Sound-wise, Criterion has fully knocked it out of the park for this nearly 50 year old release! Wisely, they have included the original mono presentation along with the 5.1 DTS HD mix that was provided on the previous Blu-ray release. You get your moneys worth with both sound mixes, as the DTS mix will fully immerse you even more in busy sounding atmosphere of NYC, the mono mix actually has a potent quality in its sound balance and is more in tune with the time period. Of course, the big highlight is music provided, especially that of Nilsson’s classic track, “Everybody’s Talkin”, which as never sounded better!
Criterion has delivered one of their absolute best lineup of extras of the year with this release. Included is a commentary from 1991 featuring director John Schlesinger and producer Jerome Hellman, as well as a new video essay with commentary by cinematographer Adam Holender and a new photo gallery with commentary by photographer Michael Childers. There’s also “The Crowd Around the Cowboy”, a 1969 short film made on location, as well as “Waldo Salt: A Screenwriter’s Journey”, an Academy Award–nominated documentary from 1990 by Eugene Corr and Robert Hillmann. We are also treated to two short documentaries from 2004 on the making and release of the film, an interview with Jon Voight on The David Frost Show from 1970, in addition to Voight’s original screen test, an interview from 2000 with Schlesinger for BAFTA Los Angeles, excerpts from the 2002 BAFTA Los Angeles tribute to Schlesinger, a Trailer and an insert featuring an essay by critic Mark Harris.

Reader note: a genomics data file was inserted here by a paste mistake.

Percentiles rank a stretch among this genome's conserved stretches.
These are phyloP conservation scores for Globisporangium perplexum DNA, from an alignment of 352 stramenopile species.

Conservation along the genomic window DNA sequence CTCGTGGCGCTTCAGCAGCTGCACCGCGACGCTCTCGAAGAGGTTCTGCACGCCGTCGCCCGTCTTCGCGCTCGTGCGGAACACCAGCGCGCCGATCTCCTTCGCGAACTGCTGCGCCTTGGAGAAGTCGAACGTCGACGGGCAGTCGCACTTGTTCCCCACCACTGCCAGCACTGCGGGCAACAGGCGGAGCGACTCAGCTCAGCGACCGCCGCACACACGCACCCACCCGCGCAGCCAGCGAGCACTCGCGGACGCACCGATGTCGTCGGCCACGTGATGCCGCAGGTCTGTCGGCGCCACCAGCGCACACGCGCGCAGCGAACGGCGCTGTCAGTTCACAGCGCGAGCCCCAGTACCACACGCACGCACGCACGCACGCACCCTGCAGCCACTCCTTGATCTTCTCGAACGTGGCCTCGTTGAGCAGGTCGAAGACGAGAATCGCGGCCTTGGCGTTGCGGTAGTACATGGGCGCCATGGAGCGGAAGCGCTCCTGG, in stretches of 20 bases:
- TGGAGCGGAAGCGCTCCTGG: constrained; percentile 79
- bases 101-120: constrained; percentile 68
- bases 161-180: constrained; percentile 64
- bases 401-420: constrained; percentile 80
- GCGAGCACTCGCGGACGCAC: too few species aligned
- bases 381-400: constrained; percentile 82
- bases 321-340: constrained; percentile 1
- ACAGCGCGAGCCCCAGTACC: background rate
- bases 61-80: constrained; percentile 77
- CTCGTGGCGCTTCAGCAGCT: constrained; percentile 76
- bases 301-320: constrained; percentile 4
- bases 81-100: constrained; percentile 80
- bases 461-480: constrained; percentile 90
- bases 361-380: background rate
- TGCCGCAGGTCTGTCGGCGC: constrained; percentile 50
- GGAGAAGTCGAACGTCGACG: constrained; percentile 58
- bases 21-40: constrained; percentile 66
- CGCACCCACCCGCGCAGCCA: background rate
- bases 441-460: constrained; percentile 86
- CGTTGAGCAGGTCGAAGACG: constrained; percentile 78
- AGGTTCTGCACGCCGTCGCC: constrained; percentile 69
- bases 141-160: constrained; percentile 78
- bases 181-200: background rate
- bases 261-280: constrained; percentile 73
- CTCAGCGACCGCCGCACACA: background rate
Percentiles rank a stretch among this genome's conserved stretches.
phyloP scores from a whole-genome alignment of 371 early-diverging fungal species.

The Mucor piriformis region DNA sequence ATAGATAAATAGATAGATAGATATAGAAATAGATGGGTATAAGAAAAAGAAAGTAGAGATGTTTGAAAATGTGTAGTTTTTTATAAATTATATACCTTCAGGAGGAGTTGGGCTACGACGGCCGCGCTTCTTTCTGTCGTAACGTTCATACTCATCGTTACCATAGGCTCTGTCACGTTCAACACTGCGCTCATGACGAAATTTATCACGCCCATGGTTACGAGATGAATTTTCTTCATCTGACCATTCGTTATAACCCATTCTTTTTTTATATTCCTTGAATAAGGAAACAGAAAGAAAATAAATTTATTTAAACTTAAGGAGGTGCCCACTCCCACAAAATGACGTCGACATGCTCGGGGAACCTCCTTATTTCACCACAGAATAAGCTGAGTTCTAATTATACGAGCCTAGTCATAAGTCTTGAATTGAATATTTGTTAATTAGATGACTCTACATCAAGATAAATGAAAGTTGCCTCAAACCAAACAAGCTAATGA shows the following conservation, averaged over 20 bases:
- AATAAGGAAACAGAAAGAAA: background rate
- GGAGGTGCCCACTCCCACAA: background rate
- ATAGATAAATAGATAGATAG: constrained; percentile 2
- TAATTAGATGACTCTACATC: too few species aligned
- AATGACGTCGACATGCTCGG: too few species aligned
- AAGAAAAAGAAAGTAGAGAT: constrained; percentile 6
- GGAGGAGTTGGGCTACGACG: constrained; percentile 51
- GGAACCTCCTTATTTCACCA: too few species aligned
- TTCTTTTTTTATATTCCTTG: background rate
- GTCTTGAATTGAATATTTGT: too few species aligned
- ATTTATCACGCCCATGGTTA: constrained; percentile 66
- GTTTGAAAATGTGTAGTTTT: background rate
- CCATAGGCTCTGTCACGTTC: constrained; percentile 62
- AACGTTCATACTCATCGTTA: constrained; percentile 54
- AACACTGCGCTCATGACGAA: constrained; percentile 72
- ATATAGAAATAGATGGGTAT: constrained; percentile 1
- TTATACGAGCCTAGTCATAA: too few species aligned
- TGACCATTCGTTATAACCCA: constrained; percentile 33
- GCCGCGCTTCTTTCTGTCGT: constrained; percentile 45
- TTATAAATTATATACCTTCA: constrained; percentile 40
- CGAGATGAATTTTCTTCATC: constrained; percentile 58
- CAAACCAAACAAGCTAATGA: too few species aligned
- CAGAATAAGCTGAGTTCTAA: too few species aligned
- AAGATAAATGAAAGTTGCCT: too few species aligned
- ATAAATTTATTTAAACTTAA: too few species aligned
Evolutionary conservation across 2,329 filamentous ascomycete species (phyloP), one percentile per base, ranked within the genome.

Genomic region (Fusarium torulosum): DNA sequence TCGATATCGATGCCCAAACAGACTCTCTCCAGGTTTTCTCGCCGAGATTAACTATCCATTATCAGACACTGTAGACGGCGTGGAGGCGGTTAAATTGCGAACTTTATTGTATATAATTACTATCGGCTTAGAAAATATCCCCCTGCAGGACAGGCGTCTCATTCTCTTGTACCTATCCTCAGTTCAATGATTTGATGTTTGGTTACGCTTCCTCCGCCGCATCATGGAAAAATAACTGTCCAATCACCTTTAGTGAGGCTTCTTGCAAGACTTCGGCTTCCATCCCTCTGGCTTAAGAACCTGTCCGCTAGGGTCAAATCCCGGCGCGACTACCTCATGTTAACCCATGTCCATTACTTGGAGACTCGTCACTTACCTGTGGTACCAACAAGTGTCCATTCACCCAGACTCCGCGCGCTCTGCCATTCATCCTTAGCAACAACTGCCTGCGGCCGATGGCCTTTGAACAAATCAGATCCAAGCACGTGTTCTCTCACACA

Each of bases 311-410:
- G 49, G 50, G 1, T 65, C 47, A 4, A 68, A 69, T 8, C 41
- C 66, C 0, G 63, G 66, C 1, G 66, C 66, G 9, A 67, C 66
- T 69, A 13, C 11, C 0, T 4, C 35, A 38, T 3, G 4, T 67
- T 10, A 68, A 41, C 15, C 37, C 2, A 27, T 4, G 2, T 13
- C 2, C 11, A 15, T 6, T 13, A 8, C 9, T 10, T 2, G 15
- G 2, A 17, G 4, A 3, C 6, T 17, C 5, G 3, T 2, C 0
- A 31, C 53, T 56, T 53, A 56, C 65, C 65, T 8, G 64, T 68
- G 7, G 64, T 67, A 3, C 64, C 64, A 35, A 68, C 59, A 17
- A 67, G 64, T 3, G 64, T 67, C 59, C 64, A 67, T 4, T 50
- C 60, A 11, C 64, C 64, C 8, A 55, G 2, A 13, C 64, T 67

Though I was late to the party with Midnight Cowboy, I’m nonetheless delighted that I was able to see why this is such the cherished classic film it has become, and that it hasn’t become the slightest bit dated despite truly being a product of its time. Criterion’s Blu-ray release is an absolute must own release!